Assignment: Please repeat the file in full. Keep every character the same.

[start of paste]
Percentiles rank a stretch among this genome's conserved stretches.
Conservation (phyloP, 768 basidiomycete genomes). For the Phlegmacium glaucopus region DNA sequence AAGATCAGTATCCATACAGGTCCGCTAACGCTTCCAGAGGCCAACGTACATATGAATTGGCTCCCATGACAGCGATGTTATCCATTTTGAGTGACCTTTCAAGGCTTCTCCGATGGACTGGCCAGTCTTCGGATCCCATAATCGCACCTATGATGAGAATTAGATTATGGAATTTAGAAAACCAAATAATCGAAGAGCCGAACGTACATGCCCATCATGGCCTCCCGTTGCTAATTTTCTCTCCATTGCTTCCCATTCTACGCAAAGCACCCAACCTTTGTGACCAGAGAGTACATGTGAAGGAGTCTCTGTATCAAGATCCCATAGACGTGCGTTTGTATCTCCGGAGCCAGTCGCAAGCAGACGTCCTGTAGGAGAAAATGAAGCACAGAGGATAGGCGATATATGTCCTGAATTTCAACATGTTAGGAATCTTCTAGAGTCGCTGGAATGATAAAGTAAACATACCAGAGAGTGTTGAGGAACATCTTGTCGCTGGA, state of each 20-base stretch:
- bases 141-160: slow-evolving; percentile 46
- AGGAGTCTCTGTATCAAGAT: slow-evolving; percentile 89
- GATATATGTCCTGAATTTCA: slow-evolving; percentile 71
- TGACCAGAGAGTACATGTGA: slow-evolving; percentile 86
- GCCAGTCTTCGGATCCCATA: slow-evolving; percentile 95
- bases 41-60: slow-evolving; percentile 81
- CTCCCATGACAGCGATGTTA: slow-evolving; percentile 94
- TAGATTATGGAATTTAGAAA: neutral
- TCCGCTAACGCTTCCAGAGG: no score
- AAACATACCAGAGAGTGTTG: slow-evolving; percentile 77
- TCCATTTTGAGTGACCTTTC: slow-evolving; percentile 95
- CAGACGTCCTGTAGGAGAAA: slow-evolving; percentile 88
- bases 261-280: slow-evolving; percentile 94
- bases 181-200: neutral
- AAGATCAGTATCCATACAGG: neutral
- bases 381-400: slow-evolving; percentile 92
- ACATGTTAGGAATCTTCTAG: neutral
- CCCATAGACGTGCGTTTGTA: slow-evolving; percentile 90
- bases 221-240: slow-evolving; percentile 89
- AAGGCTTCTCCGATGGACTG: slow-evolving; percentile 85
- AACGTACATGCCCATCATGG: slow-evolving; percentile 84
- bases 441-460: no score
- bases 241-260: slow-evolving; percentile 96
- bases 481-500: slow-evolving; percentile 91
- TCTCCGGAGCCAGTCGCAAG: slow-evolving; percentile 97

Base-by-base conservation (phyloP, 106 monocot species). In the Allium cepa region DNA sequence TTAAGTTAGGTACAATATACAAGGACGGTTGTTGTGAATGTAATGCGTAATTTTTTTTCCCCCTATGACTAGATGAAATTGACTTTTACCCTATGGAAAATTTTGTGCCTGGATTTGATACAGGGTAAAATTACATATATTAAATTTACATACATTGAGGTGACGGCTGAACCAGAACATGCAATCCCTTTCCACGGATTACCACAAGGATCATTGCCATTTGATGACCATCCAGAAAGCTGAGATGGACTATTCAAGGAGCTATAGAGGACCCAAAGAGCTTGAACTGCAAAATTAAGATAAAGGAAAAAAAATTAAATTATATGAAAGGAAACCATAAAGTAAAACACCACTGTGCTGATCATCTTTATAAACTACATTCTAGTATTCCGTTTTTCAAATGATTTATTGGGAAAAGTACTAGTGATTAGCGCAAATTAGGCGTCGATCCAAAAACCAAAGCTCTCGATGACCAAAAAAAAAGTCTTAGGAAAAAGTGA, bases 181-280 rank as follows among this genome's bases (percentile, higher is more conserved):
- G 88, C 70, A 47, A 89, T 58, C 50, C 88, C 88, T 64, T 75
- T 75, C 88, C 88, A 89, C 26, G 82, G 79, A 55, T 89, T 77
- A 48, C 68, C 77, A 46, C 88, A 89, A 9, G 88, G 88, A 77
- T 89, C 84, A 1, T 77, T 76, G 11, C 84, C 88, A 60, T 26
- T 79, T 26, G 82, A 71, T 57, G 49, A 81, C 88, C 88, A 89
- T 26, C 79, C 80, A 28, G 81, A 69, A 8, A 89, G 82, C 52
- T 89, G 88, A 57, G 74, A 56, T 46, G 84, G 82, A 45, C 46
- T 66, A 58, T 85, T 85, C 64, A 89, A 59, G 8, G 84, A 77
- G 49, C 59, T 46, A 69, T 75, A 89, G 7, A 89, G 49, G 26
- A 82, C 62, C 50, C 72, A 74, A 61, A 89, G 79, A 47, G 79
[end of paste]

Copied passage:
Percentiles rank a stretch among this genome's conserved stretches.
Conservation (phyloP, 768 basidiomycete genomes). For the Phlegmacium glaucopus region DNA sequence AAGATCAGTATCCATACAGGTCCGCTAACGCTTCCAGAGGCCAACGTACATATGAATTGGCTCCCATGACAGCGATGTTATCCATTTTGAGTGACCTTTCAAGGCTTCTCCGATGGACTGGCCAGTCTTCGGATCCCATAATCGCACCTATGATGAGAATTAGATTATGGAATTTAGAAAACCAAATAATCGAAGAGCCGAACGTACATGCCCATCATGGCCTCCCGTTGCTAATTTTCTCTCCATTGCTTCCCATTCTACGCAAAGCACCCAACCTTTGTGACCAGAGAGTACATGTGAAGGAGTCTCTGTATCAAGATCCCATAGACGTGCGTTTGTATCTCCGGAGCCAGTCGCAAGCAGACGTCCTGTAGGAGAAAATGAAGCACAGAGGATAGGCGATATATGTCCTGAATTTCAACATGTTAGGAATCTTCTAGAGTCGCTGGAATGATAAAGTAAACATACCAGAGAGTGTTGAGGAACATCTTGTCGCTGGA, state of each 20-base stretch:
- bases 141-160: slow-evolving; percentile 46
- AGGAGTCTCTGTATCAAGAT: slow-evolving; percentile 89
- GATATATGTCCTGAATTTCA: slow-evolving; percentile 71
- TGACCAGAGAGTACATGTGA: slow-evolving; percentile 86
- GCCAGTCTTCGGATCCCATA: slow-evolving; percentile 95
- bases 41-60: slow-evolving; percentile 81
- CTCCCATGACAGCGATGTTA: slow-evolving; percentile 94
- TAGATTATGGAATTTAGAAA: neutral
- TCCGCTAACGCTTCCAGAGG: no score
- AAACATACCAGAGAGTGTTG: slow-evolving; percentile 77
- TCCATTTTGAGTGACCTTTC: slow-evolving; percentile 95
- CAGACGTCCTGTAGGAGAAA: slow-evolving; percentile 88
- bases 261-280: slow-evolving; percentile 94
- bases 181-200: neutral
- AAGATCAGTATCCATACAGG: neutral
- bases 381-400: slow-evolving; percentile 92
- ACATGTTAGGAATCTTCTAG: neutral
- CCCATAGACGTGCGTTTGTA: slow-evolving; percentile 90
- bases 221-240: slow-evolving; percentile 89
- AAGGCTTCTCCGATGGACTG: slow-evolving; percentile 85
- AACGTACATGCCCATCATGG: slow-evolving; percentile 84
- bases 441-460: no score
- bases 241-260: slow-evolving; percentile 96
- bases 481-500: slow-evolving; percentile 91
- TCTCCGGAGCCAGTCGCAAG: slow-evolving; percentile 97

Base-by-base conservation (phyloP, 106 monocot species). In the Allium cepa region DNA sequence TTAAGTTAGGTACAATATACAAGGACGGTTGTTGTGAATGTAATGCGTAATTTTTTTTCCCCCTATGACTAGATGAAATTGACTTTTACCCTATGGAAAATTTTGTGCCTGGATTTGATACAGGGTAAAATTACATATATTAAATTTACATACATTGAGGTGACGGCTGAACCAGAACATGCAATCCCTTTCCACGGATTACCACAAGGATCATTGCCATTTGATGACCATCCAGAAAGCTGAGATGGACTATTCAAGGAGCTATAGAGGACCCAAAGAGCTTGAACTGCAAAATTAAGATAAAGGAAAAAAAATTAAATTATATGAAAGGAAACCATAAAGTAAAACACCACTGTGCTGATCATCTTTATAAACTACATTCTAGTATTCCGTTTTTCAAATGATTTATTGGGAAAAGTACTAGTGATTAGCGCAAATTAGGCGTCGATCCAAAAACCAAAGCTCTCGATGACCAAAAAAAAAGTCTTAGGAAAAAGTGA, bases 181-280 rank as follows among this genome's bases (percentile, higher is more conserved):
- G 88, C 70, A 47, A 89, T 58, C 50, C 88, C 88, T 64, T 75
- T 75, C 88, C 88, A 89, C 26, G 82, G 79, A 55, T 89, T 77
- A 48, C 68, C 77, A 46, C 88, A 89, A 9, G 88, G 88, A 77
- T 89, C 84, A 1, T 77, T 76, G 11, C 84, C 88, A 60, T 26
- T 79, T 26, G 82, A 71, T 57, G 49, A 81, C 88, C 88, A 89
- T 26, C 79, C 80, A 28, G 81, A 69, A 8, A 89, G 82, C 52
- T 89, G 88, A 57, G 74, A 56, T 46, G 84, G 82, A 45, C 46
- T 66, A 58, T 85, T 85, C 64, A 89, A 59, G 8, G 84, A 77
- G 49, C 59, T 46, A 69, T 75, A 89, G 7, A 89, G 49, G 26
- A 82, C 62, C 50, C 72, A 74, A 61, A 89, G 79, A 47, G 79